As it looks to compete against China in the artificial intelligence race
by Max Smolaks 16 August 2019
The National Institute of Standards and
Technology (NIST) – a part of the US Department of Commerce – has published a plan
on engaging federal agencies in developing technical standards for AI.
The 52-page document [PDF] was prepared in response to the Executive Order 13859 on “Maintaining American Leadership in Artificial Intelligence,” issued by the Trump administration in February 2019.
“The federal government can help the US maintain its leadership in AI by working closely with our experts in industry and academia, investing in research, and engaging with the international standards community,” Walter Copan, Under Secretary of Commerce for Standards and Technology and director of NIST, said in a statement.
“This plan provides a path to ensure the
federal government supports AI standards that are flexible and inclusive—and
suited for a world of rapidly changing technologies and applications.”
The Executive Order 13859 was widely seen as Washington’s response to the rapid progress of China’s state-sponsored AI initiatives. However, it was criticized for lacking detail, and not providing any additional funding for AI research – in contrast, China is reportedly funneling tens of billions of taxpayer dollars into its AI efforts.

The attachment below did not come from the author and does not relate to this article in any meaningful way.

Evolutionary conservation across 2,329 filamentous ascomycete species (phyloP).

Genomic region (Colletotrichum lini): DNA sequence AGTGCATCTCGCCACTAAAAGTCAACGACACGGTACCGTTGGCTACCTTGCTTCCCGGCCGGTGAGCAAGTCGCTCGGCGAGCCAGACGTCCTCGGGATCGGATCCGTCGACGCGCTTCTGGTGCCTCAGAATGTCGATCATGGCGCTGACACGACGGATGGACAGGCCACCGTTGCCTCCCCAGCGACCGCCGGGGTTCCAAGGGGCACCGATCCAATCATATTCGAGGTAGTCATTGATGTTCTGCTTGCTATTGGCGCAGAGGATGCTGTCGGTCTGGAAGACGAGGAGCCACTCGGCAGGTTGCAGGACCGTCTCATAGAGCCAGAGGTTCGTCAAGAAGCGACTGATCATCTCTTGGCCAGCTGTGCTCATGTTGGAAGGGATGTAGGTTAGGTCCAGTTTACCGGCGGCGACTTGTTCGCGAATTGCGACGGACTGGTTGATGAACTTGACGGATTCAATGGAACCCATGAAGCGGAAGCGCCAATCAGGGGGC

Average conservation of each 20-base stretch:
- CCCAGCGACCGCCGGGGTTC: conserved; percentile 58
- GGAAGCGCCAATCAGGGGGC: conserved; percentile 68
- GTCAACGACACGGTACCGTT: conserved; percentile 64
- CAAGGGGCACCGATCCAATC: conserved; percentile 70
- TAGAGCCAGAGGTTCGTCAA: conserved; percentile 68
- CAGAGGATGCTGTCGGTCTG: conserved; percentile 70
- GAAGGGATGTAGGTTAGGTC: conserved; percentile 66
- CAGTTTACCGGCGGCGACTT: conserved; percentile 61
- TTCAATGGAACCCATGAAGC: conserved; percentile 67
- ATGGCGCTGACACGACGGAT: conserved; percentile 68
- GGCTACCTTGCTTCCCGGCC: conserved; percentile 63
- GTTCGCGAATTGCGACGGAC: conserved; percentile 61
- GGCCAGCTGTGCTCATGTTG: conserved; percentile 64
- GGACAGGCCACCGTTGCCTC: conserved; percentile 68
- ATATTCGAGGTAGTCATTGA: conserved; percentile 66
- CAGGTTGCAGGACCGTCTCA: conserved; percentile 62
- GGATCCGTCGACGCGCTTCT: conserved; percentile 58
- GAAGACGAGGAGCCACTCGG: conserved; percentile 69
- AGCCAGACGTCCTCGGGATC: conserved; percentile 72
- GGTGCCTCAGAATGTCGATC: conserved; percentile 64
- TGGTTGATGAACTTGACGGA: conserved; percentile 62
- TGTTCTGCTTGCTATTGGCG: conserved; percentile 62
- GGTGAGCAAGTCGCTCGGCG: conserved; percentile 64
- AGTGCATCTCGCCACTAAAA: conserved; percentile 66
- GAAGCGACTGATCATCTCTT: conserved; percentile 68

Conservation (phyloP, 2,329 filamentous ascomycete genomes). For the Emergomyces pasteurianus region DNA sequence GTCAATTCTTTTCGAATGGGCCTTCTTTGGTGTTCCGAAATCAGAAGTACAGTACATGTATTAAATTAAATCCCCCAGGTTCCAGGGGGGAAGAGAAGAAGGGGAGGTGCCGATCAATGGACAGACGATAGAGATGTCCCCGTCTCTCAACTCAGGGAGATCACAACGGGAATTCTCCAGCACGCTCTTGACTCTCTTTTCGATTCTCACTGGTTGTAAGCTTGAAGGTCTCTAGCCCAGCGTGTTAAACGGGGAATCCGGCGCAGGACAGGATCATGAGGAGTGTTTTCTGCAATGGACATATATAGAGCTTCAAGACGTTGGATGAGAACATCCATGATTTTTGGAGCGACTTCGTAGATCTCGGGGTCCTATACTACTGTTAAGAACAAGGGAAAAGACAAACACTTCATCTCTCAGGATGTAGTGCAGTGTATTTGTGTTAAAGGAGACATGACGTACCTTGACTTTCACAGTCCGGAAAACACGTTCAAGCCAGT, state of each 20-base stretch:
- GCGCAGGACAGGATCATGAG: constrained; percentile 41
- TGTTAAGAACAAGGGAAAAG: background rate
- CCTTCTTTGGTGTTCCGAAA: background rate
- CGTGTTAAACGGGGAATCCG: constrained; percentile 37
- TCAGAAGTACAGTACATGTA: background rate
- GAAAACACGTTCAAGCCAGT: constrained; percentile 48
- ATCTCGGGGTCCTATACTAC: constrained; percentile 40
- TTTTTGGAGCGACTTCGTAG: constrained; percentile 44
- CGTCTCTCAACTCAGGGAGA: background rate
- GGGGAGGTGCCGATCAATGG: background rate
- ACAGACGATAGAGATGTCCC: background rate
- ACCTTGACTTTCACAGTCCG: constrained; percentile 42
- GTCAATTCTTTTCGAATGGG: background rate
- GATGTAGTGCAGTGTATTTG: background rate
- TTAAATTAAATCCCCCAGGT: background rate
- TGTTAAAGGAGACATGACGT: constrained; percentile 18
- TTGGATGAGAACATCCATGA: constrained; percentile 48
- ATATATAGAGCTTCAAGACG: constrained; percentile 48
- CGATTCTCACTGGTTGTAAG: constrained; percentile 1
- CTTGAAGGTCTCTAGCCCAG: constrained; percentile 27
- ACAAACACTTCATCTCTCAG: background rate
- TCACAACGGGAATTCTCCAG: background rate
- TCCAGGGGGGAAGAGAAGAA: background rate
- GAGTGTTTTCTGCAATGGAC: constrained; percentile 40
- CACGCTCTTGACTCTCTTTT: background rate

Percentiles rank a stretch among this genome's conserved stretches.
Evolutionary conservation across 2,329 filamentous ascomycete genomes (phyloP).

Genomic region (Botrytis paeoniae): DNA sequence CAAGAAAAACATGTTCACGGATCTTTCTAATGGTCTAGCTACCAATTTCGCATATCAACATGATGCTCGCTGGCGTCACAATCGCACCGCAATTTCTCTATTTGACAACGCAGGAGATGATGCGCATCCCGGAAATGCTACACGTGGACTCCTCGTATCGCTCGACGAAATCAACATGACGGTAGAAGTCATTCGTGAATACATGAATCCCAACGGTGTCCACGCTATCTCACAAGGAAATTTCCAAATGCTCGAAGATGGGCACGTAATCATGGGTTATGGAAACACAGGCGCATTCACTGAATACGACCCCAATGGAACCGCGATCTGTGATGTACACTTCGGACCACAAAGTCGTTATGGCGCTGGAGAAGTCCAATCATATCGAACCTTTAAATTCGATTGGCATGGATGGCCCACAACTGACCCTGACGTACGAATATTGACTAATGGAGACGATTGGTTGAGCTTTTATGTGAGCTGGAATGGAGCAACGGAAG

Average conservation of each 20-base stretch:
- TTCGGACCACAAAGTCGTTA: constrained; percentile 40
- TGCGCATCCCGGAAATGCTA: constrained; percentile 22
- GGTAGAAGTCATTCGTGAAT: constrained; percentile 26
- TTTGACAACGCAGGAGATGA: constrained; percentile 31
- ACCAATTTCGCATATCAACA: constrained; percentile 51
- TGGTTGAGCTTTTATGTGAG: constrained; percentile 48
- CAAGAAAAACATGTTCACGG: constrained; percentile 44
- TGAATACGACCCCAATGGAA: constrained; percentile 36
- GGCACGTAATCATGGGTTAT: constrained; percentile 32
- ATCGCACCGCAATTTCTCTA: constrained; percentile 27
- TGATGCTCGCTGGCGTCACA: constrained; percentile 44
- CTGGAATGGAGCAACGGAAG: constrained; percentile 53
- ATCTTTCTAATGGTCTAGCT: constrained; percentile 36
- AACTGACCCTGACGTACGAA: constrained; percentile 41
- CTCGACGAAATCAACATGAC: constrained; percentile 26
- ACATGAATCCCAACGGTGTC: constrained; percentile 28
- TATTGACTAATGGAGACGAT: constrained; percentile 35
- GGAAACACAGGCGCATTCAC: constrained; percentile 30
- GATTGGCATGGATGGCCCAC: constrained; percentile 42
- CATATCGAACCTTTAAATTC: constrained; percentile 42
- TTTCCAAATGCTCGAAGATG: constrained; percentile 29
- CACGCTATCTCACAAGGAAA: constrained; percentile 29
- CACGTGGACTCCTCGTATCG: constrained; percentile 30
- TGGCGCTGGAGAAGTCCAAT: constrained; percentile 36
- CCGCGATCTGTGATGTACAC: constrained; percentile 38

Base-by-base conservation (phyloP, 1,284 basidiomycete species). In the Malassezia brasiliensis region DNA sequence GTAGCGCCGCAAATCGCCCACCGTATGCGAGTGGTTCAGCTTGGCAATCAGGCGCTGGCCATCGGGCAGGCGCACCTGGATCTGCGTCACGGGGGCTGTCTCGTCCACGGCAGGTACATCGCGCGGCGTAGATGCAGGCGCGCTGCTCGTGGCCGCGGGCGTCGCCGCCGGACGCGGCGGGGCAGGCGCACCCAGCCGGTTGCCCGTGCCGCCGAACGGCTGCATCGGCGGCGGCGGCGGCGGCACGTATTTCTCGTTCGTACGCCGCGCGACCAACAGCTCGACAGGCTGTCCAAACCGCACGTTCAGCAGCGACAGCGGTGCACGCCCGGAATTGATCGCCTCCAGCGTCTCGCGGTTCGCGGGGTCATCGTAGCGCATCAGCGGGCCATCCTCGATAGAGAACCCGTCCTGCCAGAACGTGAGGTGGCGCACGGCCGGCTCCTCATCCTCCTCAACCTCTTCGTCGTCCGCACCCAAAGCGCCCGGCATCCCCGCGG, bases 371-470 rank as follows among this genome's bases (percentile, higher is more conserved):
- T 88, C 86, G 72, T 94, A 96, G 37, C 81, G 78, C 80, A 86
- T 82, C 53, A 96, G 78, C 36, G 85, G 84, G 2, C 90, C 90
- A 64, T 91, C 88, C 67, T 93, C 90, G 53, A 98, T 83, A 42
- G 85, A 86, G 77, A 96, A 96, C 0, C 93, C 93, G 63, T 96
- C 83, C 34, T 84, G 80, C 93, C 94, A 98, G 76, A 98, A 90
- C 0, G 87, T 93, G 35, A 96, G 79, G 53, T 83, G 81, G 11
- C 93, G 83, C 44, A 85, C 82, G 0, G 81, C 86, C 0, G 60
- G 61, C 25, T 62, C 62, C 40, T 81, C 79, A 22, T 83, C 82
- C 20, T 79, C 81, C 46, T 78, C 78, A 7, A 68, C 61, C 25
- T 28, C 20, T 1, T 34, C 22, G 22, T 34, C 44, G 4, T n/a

One of the Executive Order’s five principles
called for the US to “drive development of appropriate technical standards and
reduce barriers to the safe testing and deployment of AI technologies in order
to enable the creation of new AI-related industries and the adoption of
AI by today’s industries.”
The paper form NIST is one of the first attempts
at figuring out how this could be implemented. After receiving comments from
more than 40 organizations in industry, academia and government, NIST decided
the job of developing standards should be handled by federal agencies.
The plan recommends the government bolster
AI standards-related knowledge and coordination among agencies that develop or
use AI, like the Department of Energy or NASA; promote research on the
trustworthiness of AI systems; support and expand public-private partnerships;
and engage with international parties.
“US government agencies should prioritize involvement in AI standards efforts that are: inclusive and accessible, open and transparent, consensus-based, globally relevant, and non-discriminatory,” states the paper.
Some of the specific areas of research prioritized by NIST include standardized dataset formats and tools for “capturing and representing knowledge and reasoning in AI systems.” There’s also a requirement for benchmarks that would enable ‘apples to apples’ comparisons between different methodologies and algorithms.
And finally, NIST wants clear, fully
documented use cases that provide information about specific applications of AI
technologies, which describe any standards or best practice guides used in
making those work.
“The Trump administration continues to
deliver on the American AI Initiative, the national strategy for US leadership
in AI,” said Michael Kratsios, chief technology officer of the United States.
“Public trust, security and privacy
considerations remain critical components of our approach to setting AI
technical standards. As put forward by NIST, federal guidance for AI standards
development will ensure AI is created and applied for the benefit of the